Member Spotlight

AMCHP staff interviewed two AMCHP members - Loretta (Deliana) Fuddy (HI) and Suzanna Dooley (OK) -   to gain insight on promising strategies and approaches to reduce infant mortality. Both Title V Directors described some emerging and innovative strategies to reduce infant mortality in their state.

Loretta J. Fuddy, A.C.S.W., M.P.H.
Chief, Family Health Services Division
State of Hawaii
Department of Health
State Infant Mortality Rate- 6.5 per 1,000 live births.

What challenges have you faced while integrating data and epidemiology into your program work?
First, finding resources to hire staff with formal education in epidemiology proved problematic. A combination of factors contributed to this tenderness: Maine being a rural state, a lower pay scale, and a lack of people interested in living in Maine brought difficulty in recruiting qualified data staff. We maintained our commitment to hire epidemiologists who met national educational standards required for epidemiology.  It took 18 months to find and interview a viable candidate.

How can AMCHP help your state enhance epidemiology capacity to communicate your research and data to state legislators to improve MCH public health policies?
AMCHP can help in many ways: promote the integration of evaluation and epidemiology; for evaluation is a critical part of improving the quality, capacity and effectiveness of our department programs and policies. AMCHP could assist in identifying more resources, particularly for states that have been unable to build their epidemiology capacity, would help; and identifying tools to educate legislators to understand the quality of MCH data, e.g., congenital birth defects data fact sheets. And AMCHP providing samples of how other states have utilized data in their states would also help.

Infant mortality is a complicated issue, with no singular prevention strategy. Hawaii is fortunate to have better insurance coverage for pregnant women and young children than most states, so insurance coverage is less of an issue. Recent Hawaii PRAMS analysis reveals that only 2.4 percent of women were without prenatal coverage; and 1.8 percent of pregnant women were without coverage at the time of delivery. However, access is more than just having medical insurance. Availability of medical care providers, especially in our more rural island communities is an ever-growing concern. We are experiencing a phenomenon where health care providers are leaving the field of obstetrics because of liability issues and low reimbursement, particularly in communities where the most vulnerable populations reside. The ethnic groups known to be at greatest risk for infant mortality in Hawaii are Native Hawaiian and other Pacific Islanders, and we have experienced an influx of many recent immigrants (Samoan, Palauan, Marshallese, Chuukese and Micronesian).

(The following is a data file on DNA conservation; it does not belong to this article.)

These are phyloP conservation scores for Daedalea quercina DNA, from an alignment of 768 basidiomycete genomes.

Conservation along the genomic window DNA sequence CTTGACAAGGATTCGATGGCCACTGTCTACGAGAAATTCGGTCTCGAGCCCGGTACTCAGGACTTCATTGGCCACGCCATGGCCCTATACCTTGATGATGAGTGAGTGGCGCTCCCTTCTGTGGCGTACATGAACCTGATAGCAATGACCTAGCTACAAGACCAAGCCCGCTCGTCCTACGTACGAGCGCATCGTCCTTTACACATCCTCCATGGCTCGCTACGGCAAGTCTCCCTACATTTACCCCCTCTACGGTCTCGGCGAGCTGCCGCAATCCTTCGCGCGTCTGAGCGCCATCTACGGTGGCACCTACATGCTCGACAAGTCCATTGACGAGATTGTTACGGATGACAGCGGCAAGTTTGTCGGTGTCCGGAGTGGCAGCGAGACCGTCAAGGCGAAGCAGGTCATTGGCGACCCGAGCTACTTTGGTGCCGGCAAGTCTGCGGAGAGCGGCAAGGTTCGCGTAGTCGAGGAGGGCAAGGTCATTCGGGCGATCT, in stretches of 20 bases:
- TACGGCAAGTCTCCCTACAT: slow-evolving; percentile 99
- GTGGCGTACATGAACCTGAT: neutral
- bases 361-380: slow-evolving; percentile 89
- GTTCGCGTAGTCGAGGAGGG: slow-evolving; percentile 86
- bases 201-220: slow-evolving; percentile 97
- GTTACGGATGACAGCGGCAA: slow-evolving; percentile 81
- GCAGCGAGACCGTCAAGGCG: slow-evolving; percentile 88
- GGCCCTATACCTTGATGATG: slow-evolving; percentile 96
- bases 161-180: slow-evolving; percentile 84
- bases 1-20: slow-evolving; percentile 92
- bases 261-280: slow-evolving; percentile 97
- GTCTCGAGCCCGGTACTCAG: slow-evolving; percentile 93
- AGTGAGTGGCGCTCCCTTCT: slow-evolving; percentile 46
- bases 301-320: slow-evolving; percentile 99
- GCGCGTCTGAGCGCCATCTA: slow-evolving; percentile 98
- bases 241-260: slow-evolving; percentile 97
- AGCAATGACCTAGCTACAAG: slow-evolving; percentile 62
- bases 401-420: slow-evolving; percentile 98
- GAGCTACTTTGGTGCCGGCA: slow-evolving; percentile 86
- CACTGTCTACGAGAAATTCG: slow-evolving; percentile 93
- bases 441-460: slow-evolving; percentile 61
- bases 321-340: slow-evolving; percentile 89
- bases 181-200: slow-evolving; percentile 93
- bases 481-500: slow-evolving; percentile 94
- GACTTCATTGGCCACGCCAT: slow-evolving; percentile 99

Hawaii’s approach to addressing infant mortality has been to complement standard prenatal care with “women to women” support in a culturally acceptable manner. Three programs showing good results include: the Malama Perinatal Program in Hawaii County, “Crossing Cultural Bridges” program within the Kokua Kalihi Valley Community Health Center, and the “Centering Pregnancy” program within the Kalihi Palama Health Community Health Center. The common theme is the use of bilingual outreach staff and/or volunteers to increase enrollment in prenatal care and to provide health assessment and education in small group settings. The models promote a greater sense of responsibility, social support, and sharing among the women; which ultimately guides the health care providers to respond to their culturally unique prenatal needs.

Hawaii’s population is very diverse and cultural behaviors have a strong influence on health behaviors. Therefore, it is important to provide education of health care providers so that they can respond to and understand their patients in a culturally appropriate way. Recently, the Maternal and Child Health Branch sponsored a series of trainings related to culturally unique practices among the various Pacific Island communities, which affect health behaviors across the state. Kokua Kalihi Valley Health Center has developed a Cross Cultural Childbirth Education series specifically for Chuukese, Samoan and Tagalog-speaking women.